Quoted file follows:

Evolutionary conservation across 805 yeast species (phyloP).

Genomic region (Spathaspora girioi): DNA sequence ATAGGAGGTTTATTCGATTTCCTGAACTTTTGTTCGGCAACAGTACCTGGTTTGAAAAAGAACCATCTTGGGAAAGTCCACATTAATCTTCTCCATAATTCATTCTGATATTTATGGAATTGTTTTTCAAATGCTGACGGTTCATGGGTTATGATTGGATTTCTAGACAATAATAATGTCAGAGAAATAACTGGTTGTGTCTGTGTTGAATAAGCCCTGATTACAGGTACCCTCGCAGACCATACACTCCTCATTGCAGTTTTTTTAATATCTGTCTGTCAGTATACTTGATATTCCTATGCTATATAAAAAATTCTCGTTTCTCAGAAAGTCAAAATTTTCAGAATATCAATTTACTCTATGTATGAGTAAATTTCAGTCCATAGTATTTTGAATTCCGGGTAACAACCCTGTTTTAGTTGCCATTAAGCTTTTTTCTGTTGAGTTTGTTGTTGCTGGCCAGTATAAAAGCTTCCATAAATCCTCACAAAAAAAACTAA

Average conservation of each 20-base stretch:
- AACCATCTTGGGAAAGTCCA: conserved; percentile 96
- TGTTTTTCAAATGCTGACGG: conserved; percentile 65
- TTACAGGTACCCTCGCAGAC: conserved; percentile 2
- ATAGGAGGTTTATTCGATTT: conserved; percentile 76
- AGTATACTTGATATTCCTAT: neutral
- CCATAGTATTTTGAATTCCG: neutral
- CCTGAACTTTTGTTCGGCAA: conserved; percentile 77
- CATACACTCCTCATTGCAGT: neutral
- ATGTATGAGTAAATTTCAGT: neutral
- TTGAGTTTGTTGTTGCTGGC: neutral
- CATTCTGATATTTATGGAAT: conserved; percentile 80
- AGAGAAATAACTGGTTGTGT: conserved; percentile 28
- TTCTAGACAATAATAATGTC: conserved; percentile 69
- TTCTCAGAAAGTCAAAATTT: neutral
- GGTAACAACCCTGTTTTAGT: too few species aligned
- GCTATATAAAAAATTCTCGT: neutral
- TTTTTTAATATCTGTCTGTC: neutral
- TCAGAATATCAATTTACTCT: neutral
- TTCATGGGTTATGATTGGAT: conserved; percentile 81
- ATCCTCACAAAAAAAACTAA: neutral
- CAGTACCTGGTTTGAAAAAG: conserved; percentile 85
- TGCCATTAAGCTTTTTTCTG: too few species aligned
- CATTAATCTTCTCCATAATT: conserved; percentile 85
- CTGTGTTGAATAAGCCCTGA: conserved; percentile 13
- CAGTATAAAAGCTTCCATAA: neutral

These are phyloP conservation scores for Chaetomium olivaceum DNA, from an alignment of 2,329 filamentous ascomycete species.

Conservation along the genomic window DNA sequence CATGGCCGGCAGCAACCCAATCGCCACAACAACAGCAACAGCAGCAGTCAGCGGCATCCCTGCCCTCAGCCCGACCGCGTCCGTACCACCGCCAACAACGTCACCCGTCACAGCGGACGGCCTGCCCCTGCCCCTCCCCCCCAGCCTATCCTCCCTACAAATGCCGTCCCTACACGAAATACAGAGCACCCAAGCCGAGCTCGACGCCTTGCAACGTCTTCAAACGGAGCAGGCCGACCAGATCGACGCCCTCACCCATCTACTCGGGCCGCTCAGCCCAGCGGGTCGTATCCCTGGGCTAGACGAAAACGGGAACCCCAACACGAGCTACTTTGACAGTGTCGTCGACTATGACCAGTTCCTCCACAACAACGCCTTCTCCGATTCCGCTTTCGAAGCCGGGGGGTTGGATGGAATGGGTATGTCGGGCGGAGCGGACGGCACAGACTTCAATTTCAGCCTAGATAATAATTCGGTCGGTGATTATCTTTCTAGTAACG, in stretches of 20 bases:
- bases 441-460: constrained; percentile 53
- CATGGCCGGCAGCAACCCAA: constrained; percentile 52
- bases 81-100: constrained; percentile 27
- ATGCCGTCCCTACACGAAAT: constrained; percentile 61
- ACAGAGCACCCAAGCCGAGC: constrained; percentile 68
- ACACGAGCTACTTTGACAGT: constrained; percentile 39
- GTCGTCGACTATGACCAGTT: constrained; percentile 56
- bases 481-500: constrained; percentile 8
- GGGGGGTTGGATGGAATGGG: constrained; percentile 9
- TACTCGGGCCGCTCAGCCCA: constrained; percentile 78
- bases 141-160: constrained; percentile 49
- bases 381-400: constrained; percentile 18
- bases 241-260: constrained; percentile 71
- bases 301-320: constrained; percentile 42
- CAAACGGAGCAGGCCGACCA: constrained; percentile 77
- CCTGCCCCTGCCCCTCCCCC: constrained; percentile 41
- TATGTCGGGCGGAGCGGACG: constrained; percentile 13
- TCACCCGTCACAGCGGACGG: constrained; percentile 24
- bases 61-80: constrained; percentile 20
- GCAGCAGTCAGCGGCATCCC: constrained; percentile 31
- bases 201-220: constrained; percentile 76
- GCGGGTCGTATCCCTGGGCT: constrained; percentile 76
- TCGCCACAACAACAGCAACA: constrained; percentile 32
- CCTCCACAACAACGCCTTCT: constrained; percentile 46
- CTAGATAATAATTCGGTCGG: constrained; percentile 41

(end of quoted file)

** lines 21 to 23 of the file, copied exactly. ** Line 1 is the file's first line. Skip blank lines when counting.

- TCAGAATATCAATTTACTCT: neutral
- TTCATGGGTTATGATTGGAT: conserved; percentile 81
- ATCCTCACAAAAAAAACTAA: neutral